Skilled Nursing Facility

Is your SNF prepared for an emergency?

With the recent earthquakes in Puerto Rico, and wildfires in California, it’s as important as ever for SNFs to brush up on their emergency preparedness plan. CMS’ emergency preparedness (EP) final rule, was enacted November 16, 2016. Appendix Z of the State Operations Manual provides interpretive guidance to the final rule that provides insight on how facilities will be surveyed.

The rule states that whether evacuating or sheltering in place, facilities must be able to supply food, water, medical materials, and pharmaceuticals to staff and residents. Additionally, facilities need alternative sources of energy to maintain temperatures, lighting, fire prevention systems (to detect, alarm, and extinguish), and waste disposal. The EP final rule also stresses the importance of having a tracking system in place for both staff and residents during an emergency. It’s essential to be aware not only of the location of each resident, but staff as well in case an employee is suddenly needed elsewhere.

CMS states in the core EP rule elements that there are four components SNFs should evaluate when creating an EP plan:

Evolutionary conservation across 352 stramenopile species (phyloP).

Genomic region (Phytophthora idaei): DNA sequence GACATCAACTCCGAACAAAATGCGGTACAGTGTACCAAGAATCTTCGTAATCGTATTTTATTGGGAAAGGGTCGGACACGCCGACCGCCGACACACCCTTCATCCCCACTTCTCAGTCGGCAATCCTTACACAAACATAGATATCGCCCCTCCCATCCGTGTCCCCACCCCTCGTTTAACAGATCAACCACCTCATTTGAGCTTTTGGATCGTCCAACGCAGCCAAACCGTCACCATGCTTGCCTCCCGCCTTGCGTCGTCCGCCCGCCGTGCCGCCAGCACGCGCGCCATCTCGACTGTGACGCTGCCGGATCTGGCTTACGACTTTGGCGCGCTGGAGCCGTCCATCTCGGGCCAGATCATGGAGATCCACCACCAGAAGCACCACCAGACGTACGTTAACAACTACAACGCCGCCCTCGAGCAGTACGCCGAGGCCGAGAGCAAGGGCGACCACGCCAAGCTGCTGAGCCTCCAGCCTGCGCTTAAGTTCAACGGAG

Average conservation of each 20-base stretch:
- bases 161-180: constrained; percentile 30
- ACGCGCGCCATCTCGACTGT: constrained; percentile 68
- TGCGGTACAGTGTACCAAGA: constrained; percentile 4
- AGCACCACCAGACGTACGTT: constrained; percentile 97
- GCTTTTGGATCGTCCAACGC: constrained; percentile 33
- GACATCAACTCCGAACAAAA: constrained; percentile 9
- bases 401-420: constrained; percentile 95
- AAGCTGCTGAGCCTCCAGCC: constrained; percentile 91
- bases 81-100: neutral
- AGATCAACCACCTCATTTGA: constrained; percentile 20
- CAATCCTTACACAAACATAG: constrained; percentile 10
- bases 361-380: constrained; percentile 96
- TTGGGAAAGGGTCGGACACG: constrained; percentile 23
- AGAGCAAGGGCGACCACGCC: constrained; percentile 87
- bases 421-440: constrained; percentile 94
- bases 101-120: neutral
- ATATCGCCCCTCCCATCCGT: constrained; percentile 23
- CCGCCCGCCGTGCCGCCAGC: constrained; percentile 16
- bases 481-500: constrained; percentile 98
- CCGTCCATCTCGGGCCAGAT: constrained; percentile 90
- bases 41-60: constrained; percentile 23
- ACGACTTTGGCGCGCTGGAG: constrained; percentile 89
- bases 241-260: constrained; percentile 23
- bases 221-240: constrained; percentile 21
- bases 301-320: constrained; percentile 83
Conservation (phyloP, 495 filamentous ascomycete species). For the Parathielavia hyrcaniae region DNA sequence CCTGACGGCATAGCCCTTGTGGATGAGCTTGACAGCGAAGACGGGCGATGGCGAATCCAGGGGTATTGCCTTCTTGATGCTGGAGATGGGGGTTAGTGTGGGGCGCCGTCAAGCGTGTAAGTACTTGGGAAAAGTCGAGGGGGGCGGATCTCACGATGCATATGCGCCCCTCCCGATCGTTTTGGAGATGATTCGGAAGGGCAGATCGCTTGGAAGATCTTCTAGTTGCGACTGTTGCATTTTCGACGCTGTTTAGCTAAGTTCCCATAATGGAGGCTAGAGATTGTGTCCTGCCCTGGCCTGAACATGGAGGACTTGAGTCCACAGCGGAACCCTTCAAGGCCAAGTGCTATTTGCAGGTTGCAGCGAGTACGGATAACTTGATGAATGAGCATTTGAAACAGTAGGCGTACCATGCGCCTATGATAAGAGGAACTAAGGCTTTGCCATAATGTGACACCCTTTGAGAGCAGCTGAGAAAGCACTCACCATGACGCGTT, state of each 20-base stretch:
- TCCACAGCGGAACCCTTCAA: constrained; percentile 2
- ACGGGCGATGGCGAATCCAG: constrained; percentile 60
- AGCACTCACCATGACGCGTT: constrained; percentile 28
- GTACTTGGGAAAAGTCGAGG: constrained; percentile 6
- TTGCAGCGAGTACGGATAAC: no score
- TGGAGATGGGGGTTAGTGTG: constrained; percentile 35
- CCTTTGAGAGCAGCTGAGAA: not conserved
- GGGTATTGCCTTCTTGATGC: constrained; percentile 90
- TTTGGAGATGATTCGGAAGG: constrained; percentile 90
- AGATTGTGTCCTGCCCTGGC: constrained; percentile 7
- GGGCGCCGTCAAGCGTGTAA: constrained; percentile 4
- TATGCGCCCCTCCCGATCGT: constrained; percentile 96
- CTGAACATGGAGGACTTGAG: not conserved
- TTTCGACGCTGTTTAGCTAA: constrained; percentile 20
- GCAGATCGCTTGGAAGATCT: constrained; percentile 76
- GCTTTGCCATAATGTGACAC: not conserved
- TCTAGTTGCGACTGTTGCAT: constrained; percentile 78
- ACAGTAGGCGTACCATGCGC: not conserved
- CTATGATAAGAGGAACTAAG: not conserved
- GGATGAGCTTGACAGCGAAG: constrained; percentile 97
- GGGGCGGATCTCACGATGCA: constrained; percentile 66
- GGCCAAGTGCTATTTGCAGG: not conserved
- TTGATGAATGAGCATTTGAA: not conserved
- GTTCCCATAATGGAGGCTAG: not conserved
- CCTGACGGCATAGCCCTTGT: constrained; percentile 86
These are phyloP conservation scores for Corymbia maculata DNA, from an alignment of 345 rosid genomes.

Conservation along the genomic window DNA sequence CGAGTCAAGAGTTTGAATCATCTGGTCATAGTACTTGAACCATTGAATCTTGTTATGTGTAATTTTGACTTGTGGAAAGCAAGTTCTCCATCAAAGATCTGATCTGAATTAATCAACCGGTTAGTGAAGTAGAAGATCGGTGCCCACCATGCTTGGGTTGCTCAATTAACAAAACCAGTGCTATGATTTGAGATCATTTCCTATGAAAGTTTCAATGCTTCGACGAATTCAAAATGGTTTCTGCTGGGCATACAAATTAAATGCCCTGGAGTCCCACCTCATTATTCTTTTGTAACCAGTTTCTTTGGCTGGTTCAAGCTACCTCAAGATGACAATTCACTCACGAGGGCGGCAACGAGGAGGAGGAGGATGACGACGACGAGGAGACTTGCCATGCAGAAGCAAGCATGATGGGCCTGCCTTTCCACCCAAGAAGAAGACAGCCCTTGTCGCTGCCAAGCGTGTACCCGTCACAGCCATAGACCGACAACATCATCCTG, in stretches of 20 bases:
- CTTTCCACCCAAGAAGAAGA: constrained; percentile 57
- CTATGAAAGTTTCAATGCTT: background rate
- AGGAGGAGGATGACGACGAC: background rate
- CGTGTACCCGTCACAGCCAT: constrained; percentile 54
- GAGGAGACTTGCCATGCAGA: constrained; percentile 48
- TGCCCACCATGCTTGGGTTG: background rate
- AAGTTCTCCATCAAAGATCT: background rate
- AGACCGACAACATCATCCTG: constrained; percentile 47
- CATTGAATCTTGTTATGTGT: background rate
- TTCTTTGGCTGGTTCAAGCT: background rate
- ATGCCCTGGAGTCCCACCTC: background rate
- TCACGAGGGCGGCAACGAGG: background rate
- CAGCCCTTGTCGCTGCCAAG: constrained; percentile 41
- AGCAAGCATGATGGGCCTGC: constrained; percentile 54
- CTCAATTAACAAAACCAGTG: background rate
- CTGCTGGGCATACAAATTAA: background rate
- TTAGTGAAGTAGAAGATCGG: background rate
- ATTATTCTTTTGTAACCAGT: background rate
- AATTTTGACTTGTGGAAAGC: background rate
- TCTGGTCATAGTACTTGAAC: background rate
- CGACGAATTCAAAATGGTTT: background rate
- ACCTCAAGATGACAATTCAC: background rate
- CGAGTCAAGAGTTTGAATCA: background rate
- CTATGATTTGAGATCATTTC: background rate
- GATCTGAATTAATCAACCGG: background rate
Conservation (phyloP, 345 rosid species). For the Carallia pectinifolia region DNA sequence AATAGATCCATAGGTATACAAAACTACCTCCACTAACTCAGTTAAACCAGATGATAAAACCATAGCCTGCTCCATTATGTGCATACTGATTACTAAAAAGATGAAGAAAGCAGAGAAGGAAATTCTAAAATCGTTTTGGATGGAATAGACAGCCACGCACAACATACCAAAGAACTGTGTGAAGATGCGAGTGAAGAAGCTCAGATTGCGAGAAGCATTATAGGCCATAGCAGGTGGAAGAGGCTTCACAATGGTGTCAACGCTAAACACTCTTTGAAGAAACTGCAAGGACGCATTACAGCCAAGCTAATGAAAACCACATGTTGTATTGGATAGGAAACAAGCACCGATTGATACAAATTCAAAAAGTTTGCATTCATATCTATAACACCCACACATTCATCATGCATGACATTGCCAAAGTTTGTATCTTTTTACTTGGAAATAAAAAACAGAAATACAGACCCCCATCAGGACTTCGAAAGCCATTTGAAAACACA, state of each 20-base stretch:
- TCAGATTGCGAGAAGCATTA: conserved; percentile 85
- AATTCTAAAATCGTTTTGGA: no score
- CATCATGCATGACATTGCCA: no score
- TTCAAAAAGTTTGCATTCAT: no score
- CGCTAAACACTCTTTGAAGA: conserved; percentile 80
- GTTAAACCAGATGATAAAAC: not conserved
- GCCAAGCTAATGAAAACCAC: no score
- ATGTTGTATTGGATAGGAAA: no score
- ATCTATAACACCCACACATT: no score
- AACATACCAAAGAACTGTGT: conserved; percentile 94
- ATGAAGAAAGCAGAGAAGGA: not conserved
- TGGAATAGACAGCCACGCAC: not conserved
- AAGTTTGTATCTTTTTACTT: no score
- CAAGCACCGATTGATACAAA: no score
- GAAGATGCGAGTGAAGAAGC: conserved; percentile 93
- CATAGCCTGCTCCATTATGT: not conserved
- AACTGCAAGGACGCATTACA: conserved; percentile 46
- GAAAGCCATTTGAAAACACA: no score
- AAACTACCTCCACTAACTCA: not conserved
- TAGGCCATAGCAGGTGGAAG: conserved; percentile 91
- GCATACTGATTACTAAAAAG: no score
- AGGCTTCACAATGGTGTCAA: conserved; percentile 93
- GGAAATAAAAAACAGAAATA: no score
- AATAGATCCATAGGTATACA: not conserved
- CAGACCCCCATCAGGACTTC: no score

• Risk assessment and emergency planning
    • Geographic hazards (hurricanes, earthquakes, tornados, etc.)
    • Care-related emergencies
    • Power and equipment failures
    • Communication interruptions, including cyberattacks
    • Loss of all or portion of facility
    • Loss of all or portion of supplies
    • Annual review and update of plan
  • Communication plan
    • Compliance with federal and state laws
    • Communication systems to contact necessary staff
    • Coordination across facility, with healthcare providers, and with state and local public health departments and emergency management agencies
  • Policy procedures
    • Compliance with federal and state laws
  • Training and testing
    • Compliance with federal and state laws
    • Annual maintenance and update

CMS has released an informative checklist to prepare for an emergency. Following are some key points to consider when drafting an EP plan:

  • Location of emergency exits
  • Alarm system instructions, and modifications for hearing and visually impaired residents
  • How to keep track of residents during an evacuation
  • How medical charts will be transferred
  • How families will be notified
  • Where residents will evacuate to
  • How medicines and supplied will be protected and transferred
  • How residents and family members can be of assistance
  • How able-bodied residents can be incorporated into the EP plan